Feeding Your School-Aged Child

back pack with lunch

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Healthy eating helps children grow and thrive. As a parent, you may often wonder if your child is eating enough healthy food. It is your job to decide when, where and what to eat. Your child will decide how much to eat.

Tips for Parents

  • Offer meals and snacks at regular times each day, away from distractions. Use family meals at the dinner table as an opportunity to bond with your child.
  • Serve a variety of healthy foods without pressuring your child to eat. Children warm up slowly to new foods. This means seeing, touching, and tasting a food 8 to 15 times before they learn to like it.
  • Follow Canada's Food Guide when preparing meals and snacks for your child.
  • Be a positive role model. If children see friends, teachers, and parents enjoying healthy foods, they will be more likely to try them too.
  • Cook with your child at any age. Learning to prepare food can build their self-esteem, while developing valuable life skills.

Breakfast is Important

Breakfast provides your child with the energy needed to be active and alert. Research shows well-nourished children are able to perform better at school. Explore these quick and easy breakfast ideas.

School Lunches and Snacks

Healthy lunches and snacks fuel your child's brain and allow them to be active at school. Provide them with a variety of foods from Canada's Food Guide each day.

What to Include in a Healthy School Lunch

  • Pack plenty of vegetables and fruit! Ideas include cut up vegetables, whole fruit, or thawed frozen berries.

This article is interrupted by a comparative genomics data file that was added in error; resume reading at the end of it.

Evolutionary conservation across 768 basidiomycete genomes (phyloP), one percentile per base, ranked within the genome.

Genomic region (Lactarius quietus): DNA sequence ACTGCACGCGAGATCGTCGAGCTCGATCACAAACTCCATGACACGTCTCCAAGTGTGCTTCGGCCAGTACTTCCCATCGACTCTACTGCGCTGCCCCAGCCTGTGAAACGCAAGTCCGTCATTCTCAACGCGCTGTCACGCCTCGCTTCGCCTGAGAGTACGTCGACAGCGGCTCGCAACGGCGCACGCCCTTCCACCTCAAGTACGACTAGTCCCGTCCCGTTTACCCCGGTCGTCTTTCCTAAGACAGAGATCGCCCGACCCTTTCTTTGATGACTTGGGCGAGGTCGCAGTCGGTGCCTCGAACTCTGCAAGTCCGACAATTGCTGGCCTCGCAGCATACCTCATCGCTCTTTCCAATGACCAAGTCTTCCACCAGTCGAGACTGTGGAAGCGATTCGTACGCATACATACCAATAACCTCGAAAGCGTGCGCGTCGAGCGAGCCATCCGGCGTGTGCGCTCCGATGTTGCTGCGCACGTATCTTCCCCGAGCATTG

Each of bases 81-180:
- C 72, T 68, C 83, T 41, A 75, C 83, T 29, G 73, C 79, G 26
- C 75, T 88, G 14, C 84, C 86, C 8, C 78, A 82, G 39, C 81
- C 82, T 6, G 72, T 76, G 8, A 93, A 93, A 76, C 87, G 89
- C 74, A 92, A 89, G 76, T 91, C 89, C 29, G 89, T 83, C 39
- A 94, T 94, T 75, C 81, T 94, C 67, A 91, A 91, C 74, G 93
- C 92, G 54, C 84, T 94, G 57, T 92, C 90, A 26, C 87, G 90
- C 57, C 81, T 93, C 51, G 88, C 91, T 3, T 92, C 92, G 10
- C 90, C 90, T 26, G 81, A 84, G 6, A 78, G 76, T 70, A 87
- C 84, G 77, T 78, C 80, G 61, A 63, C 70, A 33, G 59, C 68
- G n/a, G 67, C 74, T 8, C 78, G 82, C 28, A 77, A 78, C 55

• Choose protein foods such as bean dip, cheese, a hard-cooked egg, or tuna salad.
  • Add whole grain foods like whole grain pasta, crackers, pita, or brown rice.
  • Send a reusable water bottle to help your child quench their thirst.

Lunch Box Tips

  • Ask your child for their favourite lunch and snack ideas. Getting your children involved in lunch planning may help them enjoy their meals at school more.  

  

  • If your child has more than one nutrition break during the school day, you can divide the food into a meal and a snack or into two smaller meals. It may be helpful to label, colour code, or separate the food planned for each nutrition break.
  • Children usually have 20 minutes to eat lunch at school. Keep portions small for young children with smaller appetites. Whenever possible, peel fruit and chop up food into smaller bite-size pieces.
  • Most schools require peanut-free lunches to protect children with allergies. Check with your school about foods not allowed in your child’s classroom.

School Food

North Bay

345 Oak Street West
705-474-1400

Parry Sound

70 Joseph Street Unit #302
705-746-5801

Burk's Falls

17 Copeland Street (by appointment only)
1-800-563-2808